Eric Ripley has been with Grand Forks Public Schools for 22 years, starting out teaching computer courses at Valley Middle School.

And in the two decades that have passed, things have changed considerably. The Flood of 1997, fresh in Grand Forks memory back then, is long gone. So are many of the fixtures and airmen at Grand Forks Air Force Base that powered the local economy, replaced with high-tech autonomous aircraft. And Ripley, nowadays, is out of the classroom and behind a desk, heading up career and technical education for the district.

One thing has stayed surprisingly similar, though: Grand Forks’ workforce. It has grown and decreased over the last 25 years — up and down and back again — but it’s still more or less where it was in 2014 (and in 2003, and in 1994).

Ripley is part of a team that’s working on that. The group's potential cure: a new career and technical education center. Aimed at bridging the gap between high school, college, trade school and the workforce, it’s a way for local employers to meet and grow their employee base — and give students a closer look at career paths in the process.

"If you can imagine a location that, underneath the same roof, has the presence of K-12 and postsecondary (education) and industry,” Ripley said, “that is what a center should look like, or what it should represent.”

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And there’s already momentum behind the effort to bring one to Grand Forks. The local Economic Development Corporation is leading a local feasibility study, with a view to finish by the end of the year. The state allocated $70 million in funding to help pay for new centers around the state. And Ripley is one of a nearly 20-member committee helping steer the process, alongside business leaders from Altru, Northrup Grumman and UND and more.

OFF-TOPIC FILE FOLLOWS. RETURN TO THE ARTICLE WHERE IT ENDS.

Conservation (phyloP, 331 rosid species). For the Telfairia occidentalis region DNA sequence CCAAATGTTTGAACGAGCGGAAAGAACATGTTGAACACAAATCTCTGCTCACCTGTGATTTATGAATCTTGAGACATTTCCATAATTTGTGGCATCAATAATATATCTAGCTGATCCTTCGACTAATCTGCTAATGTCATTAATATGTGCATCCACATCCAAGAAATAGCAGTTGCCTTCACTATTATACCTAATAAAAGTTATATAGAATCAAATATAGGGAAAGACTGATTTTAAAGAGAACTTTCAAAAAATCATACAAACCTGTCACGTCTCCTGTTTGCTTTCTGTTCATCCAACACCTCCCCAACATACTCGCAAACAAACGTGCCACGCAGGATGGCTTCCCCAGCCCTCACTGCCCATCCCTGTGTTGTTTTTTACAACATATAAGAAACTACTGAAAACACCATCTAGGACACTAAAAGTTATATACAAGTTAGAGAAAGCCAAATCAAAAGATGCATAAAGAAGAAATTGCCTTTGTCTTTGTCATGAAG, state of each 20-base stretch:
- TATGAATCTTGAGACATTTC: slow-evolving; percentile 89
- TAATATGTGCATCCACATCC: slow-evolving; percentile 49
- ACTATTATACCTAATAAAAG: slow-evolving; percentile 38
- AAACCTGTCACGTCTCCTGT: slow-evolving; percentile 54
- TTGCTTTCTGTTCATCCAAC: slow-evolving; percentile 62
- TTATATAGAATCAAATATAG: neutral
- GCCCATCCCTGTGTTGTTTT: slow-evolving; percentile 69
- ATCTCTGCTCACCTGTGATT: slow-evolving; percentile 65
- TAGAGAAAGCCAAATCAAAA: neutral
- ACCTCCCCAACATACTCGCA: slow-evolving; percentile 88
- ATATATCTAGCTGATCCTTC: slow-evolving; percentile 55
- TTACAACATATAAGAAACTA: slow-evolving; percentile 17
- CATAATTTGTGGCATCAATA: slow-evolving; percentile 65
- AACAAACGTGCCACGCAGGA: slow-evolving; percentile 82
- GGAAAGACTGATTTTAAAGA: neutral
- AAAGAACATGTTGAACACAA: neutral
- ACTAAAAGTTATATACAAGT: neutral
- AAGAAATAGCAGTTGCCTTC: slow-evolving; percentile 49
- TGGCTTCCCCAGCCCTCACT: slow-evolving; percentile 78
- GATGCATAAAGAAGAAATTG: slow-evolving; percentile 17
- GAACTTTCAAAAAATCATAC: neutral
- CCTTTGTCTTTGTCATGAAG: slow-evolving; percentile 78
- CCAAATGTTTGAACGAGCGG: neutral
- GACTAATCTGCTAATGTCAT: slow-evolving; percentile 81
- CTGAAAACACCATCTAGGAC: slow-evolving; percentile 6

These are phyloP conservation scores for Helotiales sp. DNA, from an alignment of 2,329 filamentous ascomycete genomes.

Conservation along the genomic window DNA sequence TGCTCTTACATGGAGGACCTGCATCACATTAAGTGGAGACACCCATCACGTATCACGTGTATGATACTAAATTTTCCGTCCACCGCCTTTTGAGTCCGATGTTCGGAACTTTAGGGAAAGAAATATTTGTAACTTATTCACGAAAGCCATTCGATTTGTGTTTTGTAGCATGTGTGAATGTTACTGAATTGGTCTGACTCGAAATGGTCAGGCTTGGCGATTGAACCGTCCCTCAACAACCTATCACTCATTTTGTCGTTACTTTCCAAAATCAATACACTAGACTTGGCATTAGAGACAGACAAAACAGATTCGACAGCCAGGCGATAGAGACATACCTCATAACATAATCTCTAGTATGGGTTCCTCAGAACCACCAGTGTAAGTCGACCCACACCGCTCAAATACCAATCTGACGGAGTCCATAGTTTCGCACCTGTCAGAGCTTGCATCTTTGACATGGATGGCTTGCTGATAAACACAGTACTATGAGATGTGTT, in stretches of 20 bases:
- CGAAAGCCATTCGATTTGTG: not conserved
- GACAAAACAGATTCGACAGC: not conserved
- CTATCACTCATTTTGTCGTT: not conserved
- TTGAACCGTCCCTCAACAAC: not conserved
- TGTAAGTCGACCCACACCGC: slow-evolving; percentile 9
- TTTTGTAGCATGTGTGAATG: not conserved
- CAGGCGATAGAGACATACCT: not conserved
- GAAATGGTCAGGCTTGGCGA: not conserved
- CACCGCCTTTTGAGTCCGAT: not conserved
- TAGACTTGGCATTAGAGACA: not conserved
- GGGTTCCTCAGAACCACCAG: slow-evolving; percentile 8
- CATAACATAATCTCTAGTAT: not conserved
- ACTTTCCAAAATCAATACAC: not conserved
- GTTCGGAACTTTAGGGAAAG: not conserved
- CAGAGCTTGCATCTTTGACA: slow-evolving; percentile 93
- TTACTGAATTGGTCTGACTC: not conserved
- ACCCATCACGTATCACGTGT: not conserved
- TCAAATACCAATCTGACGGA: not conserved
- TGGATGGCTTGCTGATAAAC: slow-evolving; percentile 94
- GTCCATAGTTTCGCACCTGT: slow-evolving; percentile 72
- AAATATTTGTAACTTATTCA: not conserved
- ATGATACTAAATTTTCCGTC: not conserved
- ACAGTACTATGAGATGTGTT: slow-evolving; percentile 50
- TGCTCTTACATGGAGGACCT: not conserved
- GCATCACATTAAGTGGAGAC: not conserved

“I would describe a career center as a one-stop shop for assisting people who are interested in developing the necessary skills for entering a new career or furthering an existing career,” said Jeff Holm, a vice provost at UND and another member of the steering committee.

To hear members of the committee tell it, that could mean different things. High school students could be learning about agricultural technology, for instance. Adults could be taking classes, too.

There isn’t much detail yet, and it’s not clear where the center would be housed. But backers are enthusiastic that it would be an important addition to the community.

"What we're seeing is the need in really every industry to maintain and develop a talent pipeline,” Ripley said. “That starts with exposing students to career opportunities while they're in high school."

It’s a good way, proponents reason, to tackle local brain drain. As talented students leave Grand Forks Public Schools — or UND or Northland Community and Technical College — they’re often taking classes and jobs elsewhere. But if the region can capture the talents of its fleeing youth, local leaders reason, maybe it can match the workforce gains seen in places like Fargo and Bismarck.

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Gov. Doug Burgum touted building more career centers on a recent visit to Grand Forks, which he said can help students find their way between high school, continuing education and the workforce.

“I think we’re going to see in Fargo and Grand Forks and Minot, Williston and Watford, Dickinson — we’re going to see these regional career and tech centers coming that will help bridge that gap,” Burgum said.

Brian Huschle, the provost at Northland Community and Technical College, points out that it will help students come to trade and technical courses at NCTC prepared to tackle the course material.

"Any of this kind of training and exposure for our students, while they're in high school especially, is absolutely valuable,” Huschle said. “Many of the students we see here at Northland don't necessarily fit into the model of learning styles for liberal arts and science curriculum. Having that exposure and having them understand career opportunities is very valuable."